U.S. Entrepreneurs Might Want to Look South

Sun, surf, and a galaxy of economic opportunities beckon in Mexico.


Mexico has always held a certain allure in the American entrepreneurial mindset.

A picture of a blue ocean and an ice-cold Corona next to a laptop is pinned in cubicles all around the country.

However, these daydreams at work usually end in a Spanish-English dictionary acting as a paperweight for newspaper clippings of drug war violence.

Now might be the time to dust off that dictionary and rethink Mexico.

Mexico’s Economy

On a macroeconomic level, Mexico is doing relatively well. The economy has grown for 16 consecutive quarters (4 years). Steady growth has also boosted the Mexican peso to a 15-month high against the U.S. dollar, making American products more affordable to Mexican consumers.

Yet, the price of products purchased in Mexico is relatively less. If you’re a McDonald’s fan (I am not, except for a rare coffee or fries), then you’ll be happy to know that the Big Mac is cheaper south of the border.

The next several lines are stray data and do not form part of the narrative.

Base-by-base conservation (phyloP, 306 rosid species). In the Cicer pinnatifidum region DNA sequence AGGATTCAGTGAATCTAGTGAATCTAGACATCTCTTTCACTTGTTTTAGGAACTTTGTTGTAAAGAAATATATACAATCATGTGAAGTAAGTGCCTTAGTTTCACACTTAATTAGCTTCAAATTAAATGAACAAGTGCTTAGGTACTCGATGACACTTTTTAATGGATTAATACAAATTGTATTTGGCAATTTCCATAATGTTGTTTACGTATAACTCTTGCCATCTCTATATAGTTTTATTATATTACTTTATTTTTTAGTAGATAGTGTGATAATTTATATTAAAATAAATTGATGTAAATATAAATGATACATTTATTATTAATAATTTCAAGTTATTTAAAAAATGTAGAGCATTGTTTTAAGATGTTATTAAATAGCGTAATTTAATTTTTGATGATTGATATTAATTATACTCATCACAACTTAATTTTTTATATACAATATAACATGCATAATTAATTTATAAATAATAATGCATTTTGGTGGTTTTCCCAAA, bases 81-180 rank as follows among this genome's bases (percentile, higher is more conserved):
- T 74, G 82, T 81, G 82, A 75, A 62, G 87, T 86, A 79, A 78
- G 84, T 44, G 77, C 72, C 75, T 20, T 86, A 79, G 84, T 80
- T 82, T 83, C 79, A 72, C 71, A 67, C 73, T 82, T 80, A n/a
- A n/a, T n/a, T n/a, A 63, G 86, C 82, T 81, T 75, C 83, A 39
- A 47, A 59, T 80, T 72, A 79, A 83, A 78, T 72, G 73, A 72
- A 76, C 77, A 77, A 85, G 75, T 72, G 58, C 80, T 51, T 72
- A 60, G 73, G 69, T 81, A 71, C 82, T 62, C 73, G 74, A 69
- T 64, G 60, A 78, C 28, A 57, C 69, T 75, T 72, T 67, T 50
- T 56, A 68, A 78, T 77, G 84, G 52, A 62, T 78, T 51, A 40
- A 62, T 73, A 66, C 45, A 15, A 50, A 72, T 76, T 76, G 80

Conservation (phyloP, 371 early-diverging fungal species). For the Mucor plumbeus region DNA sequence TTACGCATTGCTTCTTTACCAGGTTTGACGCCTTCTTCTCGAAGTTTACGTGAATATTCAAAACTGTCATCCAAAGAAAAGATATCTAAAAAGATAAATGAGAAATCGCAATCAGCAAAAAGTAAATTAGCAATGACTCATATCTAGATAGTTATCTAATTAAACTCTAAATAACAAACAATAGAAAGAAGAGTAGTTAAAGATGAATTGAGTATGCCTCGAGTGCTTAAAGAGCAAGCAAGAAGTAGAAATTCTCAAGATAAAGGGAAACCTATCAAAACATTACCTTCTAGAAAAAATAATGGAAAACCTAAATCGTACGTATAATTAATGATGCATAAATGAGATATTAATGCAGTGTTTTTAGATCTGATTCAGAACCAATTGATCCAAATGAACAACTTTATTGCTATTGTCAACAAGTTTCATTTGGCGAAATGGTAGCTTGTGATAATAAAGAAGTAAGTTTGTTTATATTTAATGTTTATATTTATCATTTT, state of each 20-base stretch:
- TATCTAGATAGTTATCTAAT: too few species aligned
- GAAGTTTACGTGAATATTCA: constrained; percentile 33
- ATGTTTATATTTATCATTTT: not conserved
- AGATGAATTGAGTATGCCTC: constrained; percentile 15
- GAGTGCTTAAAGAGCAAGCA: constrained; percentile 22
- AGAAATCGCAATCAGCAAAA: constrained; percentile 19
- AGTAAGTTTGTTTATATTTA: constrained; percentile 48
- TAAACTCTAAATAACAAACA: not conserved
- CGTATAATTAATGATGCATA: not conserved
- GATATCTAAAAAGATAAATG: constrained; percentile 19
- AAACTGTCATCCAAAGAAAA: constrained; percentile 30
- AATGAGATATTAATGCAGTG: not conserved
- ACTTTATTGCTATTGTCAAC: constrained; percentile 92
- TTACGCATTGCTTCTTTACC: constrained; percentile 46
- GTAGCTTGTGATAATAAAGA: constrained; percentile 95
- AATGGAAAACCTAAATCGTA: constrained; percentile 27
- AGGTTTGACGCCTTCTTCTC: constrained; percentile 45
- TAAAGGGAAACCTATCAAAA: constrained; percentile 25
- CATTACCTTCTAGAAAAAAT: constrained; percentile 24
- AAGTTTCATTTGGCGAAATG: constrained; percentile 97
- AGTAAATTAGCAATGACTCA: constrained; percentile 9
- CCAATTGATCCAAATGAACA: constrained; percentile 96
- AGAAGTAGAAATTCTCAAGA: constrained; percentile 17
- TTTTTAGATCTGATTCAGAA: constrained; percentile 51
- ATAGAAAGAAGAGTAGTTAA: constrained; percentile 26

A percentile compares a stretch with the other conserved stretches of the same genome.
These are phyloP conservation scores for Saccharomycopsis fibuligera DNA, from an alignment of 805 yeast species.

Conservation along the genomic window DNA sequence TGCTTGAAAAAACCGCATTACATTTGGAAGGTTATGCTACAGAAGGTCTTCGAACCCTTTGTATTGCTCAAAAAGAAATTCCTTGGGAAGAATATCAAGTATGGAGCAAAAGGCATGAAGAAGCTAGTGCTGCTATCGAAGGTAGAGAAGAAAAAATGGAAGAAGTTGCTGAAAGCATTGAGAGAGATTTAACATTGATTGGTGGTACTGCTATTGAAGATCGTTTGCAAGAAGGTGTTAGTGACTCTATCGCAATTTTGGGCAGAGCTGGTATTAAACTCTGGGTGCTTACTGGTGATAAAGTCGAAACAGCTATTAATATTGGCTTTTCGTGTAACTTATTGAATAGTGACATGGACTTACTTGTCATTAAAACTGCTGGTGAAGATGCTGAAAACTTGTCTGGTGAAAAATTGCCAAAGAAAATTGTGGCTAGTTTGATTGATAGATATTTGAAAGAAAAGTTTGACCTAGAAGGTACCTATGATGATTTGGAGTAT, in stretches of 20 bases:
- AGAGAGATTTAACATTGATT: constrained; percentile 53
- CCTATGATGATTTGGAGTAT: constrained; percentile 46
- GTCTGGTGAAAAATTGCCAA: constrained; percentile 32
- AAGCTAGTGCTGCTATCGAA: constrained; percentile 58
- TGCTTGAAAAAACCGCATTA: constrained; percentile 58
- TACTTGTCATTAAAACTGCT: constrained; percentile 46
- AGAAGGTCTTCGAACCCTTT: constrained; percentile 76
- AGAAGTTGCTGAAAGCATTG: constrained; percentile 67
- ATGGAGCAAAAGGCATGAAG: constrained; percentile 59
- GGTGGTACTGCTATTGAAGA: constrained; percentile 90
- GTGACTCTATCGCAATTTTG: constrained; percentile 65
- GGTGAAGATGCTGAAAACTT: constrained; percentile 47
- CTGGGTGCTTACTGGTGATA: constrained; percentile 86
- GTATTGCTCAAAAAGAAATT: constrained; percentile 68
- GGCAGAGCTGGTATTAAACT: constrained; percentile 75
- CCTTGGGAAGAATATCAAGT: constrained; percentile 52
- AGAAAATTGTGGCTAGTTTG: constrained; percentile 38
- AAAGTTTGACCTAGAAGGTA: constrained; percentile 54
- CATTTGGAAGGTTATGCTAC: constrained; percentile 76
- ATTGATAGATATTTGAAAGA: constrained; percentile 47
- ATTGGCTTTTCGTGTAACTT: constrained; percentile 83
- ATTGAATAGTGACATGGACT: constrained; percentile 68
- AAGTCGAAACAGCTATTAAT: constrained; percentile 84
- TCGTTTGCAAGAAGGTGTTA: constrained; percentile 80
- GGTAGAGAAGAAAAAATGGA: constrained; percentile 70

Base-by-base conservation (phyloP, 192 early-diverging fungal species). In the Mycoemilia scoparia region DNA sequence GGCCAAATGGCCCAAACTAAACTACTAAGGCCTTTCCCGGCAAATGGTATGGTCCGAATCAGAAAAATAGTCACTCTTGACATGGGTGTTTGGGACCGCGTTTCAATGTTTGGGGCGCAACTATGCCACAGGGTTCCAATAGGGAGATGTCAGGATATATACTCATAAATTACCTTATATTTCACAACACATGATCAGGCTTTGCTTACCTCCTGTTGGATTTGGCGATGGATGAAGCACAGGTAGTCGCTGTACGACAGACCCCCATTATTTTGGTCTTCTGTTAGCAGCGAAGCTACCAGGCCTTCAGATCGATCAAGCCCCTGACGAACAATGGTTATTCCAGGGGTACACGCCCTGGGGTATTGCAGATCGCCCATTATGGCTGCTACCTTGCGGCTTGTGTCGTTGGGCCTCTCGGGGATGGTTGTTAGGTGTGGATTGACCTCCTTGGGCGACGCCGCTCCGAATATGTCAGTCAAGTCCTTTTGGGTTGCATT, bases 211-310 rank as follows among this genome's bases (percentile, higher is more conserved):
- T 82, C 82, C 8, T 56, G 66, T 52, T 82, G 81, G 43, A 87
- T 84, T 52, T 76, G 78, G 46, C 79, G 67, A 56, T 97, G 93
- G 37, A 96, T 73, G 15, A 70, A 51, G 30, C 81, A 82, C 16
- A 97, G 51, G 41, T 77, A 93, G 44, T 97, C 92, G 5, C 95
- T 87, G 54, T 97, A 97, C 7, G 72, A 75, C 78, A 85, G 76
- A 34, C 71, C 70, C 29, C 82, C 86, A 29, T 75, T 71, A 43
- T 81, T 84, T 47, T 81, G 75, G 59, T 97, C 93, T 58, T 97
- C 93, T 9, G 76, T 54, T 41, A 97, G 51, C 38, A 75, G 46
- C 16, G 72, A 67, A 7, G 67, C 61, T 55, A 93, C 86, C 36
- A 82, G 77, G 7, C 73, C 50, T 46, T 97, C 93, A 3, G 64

According to The Economist’s Big Mac Index, a lighthearted measure of purchasing power parity (PPP), the cost of a Big Mac in the United States was $5.30 in July 2017. In Mexico, the price was equivalent to $2.75. This difference in purchasing power can be found across a broad range of similar goods.


Thanks to the North American Free Trade Agreement (NAFTA), Mexico is now the second-largest export market for U.S. goods and services. The country has also struck free trade deals with 45 other countries, making it easier to buy and sell goods and services from Mexico.

The largest volume of trade between the U.S. and Mexico centers on automobile manufacturing. However, if you look at this great interactive piece by the Massachusetts Institute of Technology (MIT), you’ll see that there are billions of dollars moving across the border in all kinds of products and services.

Sun, Surf, and Energy

Renewable energy certainly seems to be an attractive possibility for growth in Mexico.  Despite being a major oil producer, the country aims to produce 35% of its electricity from clean energy by 2024.

Mexico has a great deal of promise beyond its beautiful beaches and sunshine. With luck, the latest NAFTA news will be positive and encouraging for continued free trade.

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